One of the more uncomfortable aspects of our current heatwave has been the above average night-time temperatures and the high humidity levels – presenting sleeping difficulties for a lot of people.
This is a shortened preview version of this article. To read the rest of the story, see this week’s Galway City Tribune. You can buy a digital edition HERE.

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CITY TRIBUNE

Property Tax hike voted down in Galway City

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From this week’s Galway City Tribune – A proposal to boost Galway City Council coffers by half a million euro every year by increasing Local Property Tax (LPT) did not receive the support of city councillors.

Councillor Peter Keane (FF) failed to get a seconder at this week’s local authority meeting for his motion to increase the LPT payable on Galway City houses by 5%.

Cllr Keane said that the increase would net the Council €500,000 every year, which could be spent evenly on services across all three electoral wards.

It would be used to fund services and projects city councillors are always looking for, including a proposal by his colleague Cllr Imelda Byrne for the local authority to hire additional staff for city parks.

The cost to the taxpayer – or property owner – would be minimal, he insisted.

“It would mean that 90% of households would pay 37 cent extra per week,” he said.

Not one of the 17 other elected members, including four party colleagues, would second his motion and so it fell.

Another motion recommending no change in the current rate of LPT in 2022 was passed by a majority.
This is a shortened preview version of this article. To read the rest of the story, see this week’s Galway City Tribune. You can buy a digital edition HERE.

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CITY TRIBUNE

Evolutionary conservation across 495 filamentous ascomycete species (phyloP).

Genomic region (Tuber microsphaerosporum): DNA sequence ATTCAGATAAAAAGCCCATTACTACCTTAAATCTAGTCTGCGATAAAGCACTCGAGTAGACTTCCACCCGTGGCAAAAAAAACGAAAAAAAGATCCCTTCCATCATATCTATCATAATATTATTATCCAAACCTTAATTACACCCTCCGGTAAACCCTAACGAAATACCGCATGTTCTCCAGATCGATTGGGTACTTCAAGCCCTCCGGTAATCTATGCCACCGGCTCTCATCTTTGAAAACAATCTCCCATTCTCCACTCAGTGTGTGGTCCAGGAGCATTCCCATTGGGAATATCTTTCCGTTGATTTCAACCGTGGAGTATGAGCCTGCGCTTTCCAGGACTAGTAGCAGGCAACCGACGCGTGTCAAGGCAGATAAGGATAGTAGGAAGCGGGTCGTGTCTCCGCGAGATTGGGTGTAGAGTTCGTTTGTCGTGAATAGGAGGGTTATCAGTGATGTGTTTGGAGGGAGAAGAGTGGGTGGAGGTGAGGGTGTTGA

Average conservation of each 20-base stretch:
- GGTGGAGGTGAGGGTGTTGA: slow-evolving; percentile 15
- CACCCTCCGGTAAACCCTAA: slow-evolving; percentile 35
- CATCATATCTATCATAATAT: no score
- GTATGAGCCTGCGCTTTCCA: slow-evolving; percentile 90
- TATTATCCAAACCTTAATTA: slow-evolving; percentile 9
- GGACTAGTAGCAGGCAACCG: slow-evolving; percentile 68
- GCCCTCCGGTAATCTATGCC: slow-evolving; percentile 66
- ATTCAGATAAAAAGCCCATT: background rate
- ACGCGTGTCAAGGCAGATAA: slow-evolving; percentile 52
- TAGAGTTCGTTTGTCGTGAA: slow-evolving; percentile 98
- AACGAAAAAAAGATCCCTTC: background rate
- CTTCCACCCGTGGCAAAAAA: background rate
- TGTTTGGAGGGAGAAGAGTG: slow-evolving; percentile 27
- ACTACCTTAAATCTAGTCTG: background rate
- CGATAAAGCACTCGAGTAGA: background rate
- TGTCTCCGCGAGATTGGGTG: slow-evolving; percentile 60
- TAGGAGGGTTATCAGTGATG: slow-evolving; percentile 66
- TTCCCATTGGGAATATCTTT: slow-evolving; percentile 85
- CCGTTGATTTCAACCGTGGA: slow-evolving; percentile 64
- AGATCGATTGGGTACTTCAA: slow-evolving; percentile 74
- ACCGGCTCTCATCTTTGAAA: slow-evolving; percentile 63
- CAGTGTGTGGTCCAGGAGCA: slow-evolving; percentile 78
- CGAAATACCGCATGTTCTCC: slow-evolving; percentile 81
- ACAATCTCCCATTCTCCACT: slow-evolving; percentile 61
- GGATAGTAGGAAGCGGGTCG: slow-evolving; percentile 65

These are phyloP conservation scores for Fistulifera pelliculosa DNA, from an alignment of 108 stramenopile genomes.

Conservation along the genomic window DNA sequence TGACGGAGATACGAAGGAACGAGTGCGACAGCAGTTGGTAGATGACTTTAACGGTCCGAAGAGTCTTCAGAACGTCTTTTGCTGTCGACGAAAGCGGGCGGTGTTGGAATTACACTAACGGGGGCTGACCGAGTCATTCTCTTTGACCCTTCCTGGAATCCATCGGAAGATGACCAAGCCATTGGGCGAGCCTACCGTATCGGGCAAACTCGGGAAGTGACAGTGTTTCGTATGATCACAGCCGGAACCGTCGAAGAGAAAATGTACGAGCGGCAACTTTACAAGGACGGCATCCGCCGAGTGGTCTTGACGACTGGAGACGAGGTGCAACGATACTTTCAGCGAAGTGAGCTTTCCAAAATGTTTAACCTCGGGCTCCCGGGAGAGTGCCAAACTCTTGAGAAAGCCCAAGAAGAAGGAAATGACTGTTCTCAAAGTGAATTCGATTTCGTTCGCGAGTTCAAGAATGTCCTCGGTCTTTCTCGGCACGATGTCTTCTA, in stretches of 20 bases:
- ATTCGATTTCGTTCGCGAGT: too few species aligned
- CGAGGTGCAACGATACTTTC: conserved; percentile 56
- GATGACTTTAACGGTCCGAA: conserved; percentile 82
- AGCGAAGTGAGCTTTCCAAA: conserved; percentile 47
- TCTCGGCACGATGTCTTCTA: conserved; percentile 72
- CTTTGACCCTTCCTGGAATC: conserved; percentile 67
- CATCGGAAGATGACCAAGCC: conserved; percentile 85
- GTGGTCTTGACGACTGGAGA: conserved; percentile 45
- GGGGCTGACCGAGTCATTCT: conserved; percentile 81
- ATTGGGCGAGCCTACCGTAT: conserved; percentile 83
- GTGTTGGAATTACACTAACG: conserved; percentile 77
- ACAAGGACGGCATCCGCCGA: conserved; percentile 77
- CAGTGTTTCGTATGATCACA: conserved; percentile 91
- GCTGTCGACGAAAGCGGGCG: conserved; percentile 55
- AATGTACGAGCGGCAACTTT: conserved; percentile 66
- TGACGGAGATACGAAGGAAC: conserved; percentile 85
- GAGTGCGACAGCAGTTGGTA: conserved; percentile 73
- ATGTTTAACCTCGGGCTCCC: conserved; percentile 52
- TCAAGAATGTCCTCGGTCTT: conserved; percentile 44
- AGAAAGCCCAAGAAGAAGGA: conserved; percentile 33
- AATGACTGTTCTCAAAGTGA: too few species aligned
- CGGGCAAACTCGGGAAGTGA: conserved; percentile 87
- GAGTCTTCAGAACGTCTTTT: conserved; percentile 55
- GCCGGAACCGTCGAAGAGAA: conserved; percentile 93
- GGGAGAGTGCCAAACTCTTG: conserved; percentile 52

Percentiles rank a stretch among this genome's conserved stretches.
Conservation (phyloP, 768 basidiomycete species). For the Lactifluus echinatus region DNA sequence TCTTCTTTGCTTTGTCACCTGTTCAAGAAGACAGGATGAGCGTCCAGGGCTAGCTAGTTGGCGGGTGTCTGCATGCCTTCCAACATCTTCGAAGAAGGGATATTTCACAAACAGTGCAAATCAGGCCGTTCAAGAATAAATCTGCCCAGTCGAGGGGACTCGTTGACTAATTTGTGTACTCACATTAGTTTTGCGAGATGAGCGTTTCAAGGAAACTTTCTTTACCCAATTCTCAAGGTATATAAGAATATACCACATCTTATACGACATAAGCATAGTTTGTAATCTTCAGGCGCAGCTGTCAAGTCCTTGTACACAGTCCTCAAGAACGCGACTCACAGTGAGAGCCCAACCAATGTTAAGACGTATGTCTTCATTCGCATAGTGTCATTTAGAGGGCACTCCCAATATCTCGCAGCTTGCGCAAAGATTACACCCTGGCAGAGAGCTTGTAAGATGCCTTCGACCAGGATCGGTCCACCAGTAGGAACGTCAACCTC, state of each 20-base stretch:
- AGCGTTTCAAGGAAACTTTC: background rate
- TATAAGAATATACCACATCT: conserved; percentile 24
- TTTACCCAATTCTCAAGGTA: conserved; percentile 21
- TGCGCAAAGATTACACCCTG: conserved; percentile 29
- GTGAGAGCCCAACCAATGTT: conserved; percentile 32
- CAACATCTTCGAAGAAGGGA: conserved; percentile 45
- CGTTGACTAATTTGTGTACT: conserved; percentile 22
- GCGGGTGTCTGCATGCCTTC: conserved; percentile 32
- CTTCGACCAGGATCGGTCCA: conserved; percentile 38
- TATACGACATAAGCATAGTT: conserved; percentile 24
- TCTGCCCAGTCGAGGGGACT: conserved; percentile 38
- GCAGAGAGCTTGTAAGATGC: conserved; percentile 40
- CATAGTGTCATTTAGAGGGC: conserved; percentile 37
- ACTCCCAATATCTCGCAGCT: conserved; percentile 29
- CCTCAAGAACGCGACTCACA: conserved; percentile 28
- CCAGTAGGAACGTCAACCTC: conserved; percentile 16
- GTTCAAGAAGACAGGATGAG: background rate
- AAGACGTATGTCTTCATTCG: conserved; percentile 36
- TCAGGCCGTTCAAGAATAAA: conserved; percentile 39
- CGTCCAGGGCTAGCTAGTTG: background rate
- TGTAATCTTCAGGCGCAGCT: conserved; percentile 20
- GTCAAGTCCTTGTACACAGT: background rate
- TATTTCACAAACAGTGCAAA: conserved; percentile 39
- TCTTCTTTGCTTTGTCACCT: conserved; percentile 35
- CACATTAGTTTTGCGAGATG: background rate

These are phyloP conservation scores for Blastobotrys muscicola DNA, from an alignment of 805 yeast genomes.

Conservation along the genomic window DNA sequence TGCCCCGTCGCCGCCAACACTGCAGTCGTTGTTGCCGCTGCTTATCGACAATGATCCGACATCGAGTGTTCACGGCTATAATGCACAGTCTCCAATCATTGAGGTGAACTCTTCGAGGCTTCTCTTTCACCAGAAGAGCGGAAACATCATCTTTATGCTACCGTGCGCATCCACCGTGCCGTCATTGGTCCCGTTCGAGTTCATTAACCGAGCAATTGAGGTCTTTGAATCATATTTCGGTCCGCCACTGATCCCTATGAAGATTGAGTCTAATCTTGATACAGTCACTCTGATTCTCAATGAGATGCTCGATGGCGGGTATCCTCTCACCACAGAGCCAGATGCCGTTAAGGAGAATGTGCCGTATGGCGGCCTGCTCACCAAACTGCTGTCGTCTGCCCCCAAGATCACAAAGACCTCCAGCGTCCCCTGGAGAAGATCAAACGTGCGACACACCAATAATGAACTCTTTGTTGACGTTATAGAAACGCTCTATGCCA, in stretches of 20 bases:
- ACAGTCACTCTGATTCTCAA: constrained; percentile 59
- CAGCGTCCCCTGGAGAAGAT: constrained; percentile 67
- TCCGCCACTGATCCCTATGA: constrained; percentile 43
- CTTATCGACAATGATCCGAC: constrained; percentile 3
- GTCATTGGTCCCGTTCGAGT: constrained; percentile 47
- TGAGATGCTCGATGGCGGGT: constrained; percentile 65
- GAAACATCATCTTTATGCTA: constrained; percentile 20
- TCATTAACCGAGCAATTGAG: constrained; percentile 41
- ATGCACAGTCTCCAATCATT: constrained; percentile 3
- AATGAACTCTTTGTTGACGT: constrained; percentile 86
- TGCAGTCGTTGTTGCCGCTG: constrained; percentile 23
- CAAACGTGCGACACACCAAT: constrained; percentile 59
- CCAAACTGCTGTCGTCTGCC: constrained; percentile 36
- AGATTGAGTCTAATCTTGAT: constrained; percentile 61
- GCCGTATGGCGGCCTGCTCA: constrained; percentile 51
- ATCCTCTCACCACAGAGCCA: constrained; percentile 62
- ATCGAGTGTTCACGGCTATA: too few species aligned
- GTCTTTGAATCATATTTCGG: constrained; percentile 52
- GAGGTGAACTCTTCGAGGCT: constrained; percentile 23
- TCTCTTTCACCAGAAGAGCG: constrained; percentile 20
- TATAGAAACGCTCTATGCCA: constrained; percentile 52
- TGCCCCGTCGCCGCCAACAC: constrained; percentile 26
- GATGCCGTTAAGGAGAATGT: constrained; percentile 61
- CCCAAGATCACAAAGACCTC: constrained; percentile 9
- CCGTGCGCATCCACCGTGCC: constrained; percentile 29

Galway City Council needs 40 more workers to help deliver on projects

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From this week’s Galway City Tribune –  Forty more workers are needed at City Hall ‘right away’, the Chief Executive of Galway City Council has said.

Brendan McGrath has warned city councillors that the local authority is understaffed and it needs to hire more staff immediately to deliver its plans and projects.

The total cost of the extra 40 workers, including salary, would be between €1.75 million and €1.95 million.

Mr McGrath said that the City Council had a workforce now that was below what it had in 2007, but the city’s population has grown and so too had the services the Council provides.

The population of Galway City grew by almost 11% in the 10 years to 2016, he said, and total staff numbers in the Council fell by 13.6% during that period.

Though more staff were hired in recent years, Mr McGrath said that the Council was at 2007 and 2008 staffing levels, even though the Census will record further increases in population since 2016.

Mr McGrath said that the City Council now provides 1,000 services across a range of departments, far more than during the 2000s.

He said that currently, 524 staff are employed at the City Council. This equated to 493 Whole Time Equivalents when part-time workers such as school wardens and Town Hall workers are included.

Mr McGrath said that 12% of all staff are in acting up positions, with many more in short-term or fixed-term contracts. There was a highly competitive jobs market and the Council was finding recruitment and retention of specialist staff difficult.
This is a shortened preview version of this article. To read the rest of the story, see this week’s Galway City Tribune. You can buy a digital edition HERE.